An advertisement broadcast in Burkina Faso for an insecticide did not reveal its health risks. The national media regulator published a decision on September 6, 2011 ordering that it be taken off the air and “requested” that the media refrain from broadcasting advertisements dangerous for human health and dignity.
An insecticide, Oro double action, was for sale in Burkina Faso. Its use bore health risks that were mentioned on the product packaging. However, the advertisement touting its merits was designed to mislead consumers.
The national media regulator, called the Conseil supérieur de la communication (CSC), intervened with a September 6, 2011 decision, in application of paragraph 17 of the Act of June 14, 2005, which granted it the task of “ensuring that advertising’s basic principles are obeyed in the media.”
The decision is careful to point out that this kind of advertising also constitutes the felony of misleading advertising, as well as an act of unfair competition against other sellers.
It nonetheless decided to use its powers in order to order the company to cease broadcasting the advertisement. Furthermore, it “requested” that media executives generally avoid broadcasting this type of dangerous advertisement, and called on them to “be more vigilant” in order to avoid broadcasting advertisements that are potentially hazardous to human health or dignity.
This decision raises three observations.
First of all, we observe both the universal nature of these problems and the relativism of practices. Indeed, misleading advertisements are an omnipresent phenomenon that is even worse in market societies. But, why should we not take into account the fact that the risks were described on the product’s packaging? One might be led to believe that the fact that it might not be easy for the target customers to understand product instructions was taken into account. Secondly, why not simply have filed suit before a criminal court, since criminal sanctions are more violent and repressive than regulatory orders? This is the essence of the question of regulatory efficacy: in reality, criminal courts are often less efficient than regulators’ bureaucratic interventions, especially when the regulator can put pressure on the media that broadcast the undesirable advertisement.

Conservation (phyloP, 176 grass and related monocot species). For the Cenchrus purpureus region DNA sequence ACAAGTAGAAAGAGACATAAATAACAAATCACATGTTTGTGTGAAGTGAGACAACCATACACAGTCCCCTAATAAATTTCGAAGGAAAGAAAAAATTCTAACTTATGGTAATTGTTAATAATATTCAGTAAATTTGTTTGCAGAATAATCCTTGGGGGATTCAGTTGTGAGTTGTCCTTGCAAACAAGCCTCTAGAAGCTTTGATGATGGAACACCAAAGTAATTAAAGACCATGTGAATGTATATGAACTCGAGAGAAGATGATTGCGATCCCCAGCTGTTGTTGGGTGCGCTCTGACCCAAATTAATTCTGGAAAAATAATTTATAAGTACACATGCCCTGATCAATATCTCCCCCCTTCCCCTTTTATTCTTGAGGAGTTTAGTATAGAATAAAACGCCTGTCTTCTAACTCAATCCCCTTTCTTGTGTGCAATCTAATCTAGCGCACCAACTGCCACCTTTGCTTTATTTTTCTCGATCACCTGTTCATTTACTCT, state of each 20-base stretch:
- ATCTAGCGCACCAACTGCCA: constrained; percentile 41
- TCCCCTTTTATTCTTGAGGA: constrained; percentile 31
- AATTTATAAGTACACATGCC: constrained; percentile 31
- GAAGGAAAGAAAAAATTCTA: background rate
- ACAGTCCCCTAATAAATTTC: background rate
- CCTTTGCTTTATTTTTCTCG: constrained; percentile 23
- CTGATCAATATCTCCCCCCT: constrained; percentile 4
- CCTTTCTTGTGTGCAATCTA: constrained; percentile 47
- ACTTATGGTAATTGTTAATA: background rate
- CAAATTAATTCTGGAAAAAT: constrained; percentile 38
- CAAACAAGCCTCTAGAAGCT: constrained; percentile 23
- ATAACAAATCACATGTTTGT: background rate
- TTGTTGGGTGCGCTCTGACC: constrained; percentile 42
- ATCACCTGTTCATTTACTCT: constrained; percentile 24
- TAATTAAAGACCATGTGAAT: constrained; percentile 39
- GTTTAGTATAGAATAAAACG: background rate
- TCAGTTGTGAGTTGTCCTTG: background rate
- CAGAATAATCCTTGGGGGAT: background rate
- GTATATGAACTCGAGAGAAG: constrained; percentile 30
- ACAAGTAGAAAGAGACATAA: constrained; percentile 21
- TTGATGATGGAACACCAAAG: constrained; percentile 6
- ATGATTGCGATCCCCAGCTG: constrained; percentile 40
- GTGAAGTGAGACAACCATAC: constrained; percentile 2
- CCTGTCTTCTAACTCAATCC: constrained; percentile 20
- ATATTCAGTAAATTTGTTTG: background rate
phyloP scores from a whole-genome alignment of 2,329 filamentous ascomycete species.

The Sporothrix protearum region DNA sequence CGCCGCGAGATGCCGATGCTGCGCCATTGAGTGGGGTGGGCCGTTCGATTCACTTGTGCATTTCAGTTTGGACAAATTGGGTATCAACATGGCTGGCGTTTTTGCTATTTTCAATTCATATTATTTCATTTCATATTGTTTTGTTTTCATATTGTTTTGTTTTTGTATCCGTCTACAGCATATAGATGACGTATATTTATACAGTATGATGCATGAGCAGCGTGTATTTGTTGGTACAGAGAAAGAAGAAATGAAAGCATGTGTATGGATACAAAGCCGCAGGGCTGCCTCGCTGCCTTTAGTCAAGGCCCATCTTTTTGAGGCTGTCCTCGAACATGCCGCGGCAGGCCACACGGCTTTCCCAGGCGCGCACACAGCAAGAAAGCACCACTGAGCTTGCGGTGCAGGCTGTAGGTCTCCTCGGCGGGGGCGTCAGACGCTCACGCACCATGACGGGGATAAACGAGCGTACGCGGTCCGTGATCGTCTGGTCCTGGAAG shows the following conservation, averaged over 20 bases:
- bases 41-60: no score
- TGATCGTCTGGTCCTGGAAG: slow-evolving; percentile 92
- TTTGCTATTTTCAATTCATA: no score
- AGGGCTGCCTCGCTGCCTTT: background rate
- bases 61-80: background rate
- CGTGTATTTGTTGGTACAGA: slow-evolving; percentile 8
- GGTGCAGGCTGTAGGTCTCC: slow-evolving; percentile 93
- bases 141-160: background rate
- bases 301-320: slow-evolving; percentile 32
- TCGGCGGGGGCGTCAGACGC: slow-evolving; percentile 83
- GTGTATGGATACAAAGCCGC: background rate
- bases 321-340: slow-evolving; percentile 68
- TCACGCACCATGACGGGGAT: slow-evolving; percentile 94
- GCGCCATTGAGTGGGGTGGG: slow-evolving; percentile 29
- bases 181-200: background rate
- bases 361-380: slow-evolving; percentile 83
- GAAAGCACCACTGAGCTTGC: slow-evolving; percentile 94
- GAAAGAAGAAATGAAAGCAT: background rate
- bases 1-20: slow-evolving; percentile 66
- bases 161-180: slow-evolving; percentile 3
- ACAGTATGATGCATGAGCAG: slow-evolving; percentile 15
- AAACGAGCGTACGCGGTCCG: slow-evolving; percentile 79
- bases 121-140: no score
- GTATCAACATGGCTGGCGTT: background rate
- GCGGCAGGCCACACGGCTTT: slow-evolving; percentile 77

Secondly, this decision demonstrates the increasing use of soft law in lieu of hard law. Indeed, the second part of the regulator’s decision is intended for the company that is accused of having broken the rules, but also contains a general “request” intended for the media as a whole. A “request” does not seem to be obligatory at first glance. But, the “request” that banking law allowed the French banking regulator to address to banks’ shareholders in order to ask them to recapitalize the banks whose shares they owned indeed seemed obligatory. Furthermore, this is revelatory of de facto power sharing between the government’s regulator and the media themselves.
Indeed, thirdly, what is requested of the media goes far beyond health risks, because the public regulator specifically mentioned the hypothesis of an advertisement that would harm human dignity. The media would, in such a case, have the duty of preventing such an advertisement from being broadcast. This means that they have this power. The public regulator calls upon the media to be “vigilant”: this means that the media have the right to refuse to broadcast advertisements that do not comply with the principles of human dignity; thereby, the media possess the ability to self-regulate. Therefore, the media and the public regulator co-regulate advertisement. This is also the situation in France, where co-regulation takes place between the Conseil supérieur de l’audiovisuel (CSA – French public media content regulator) and the Autorité de regulation professionnelle de la publicité (ARPP – Advertising industry self-regulation authority).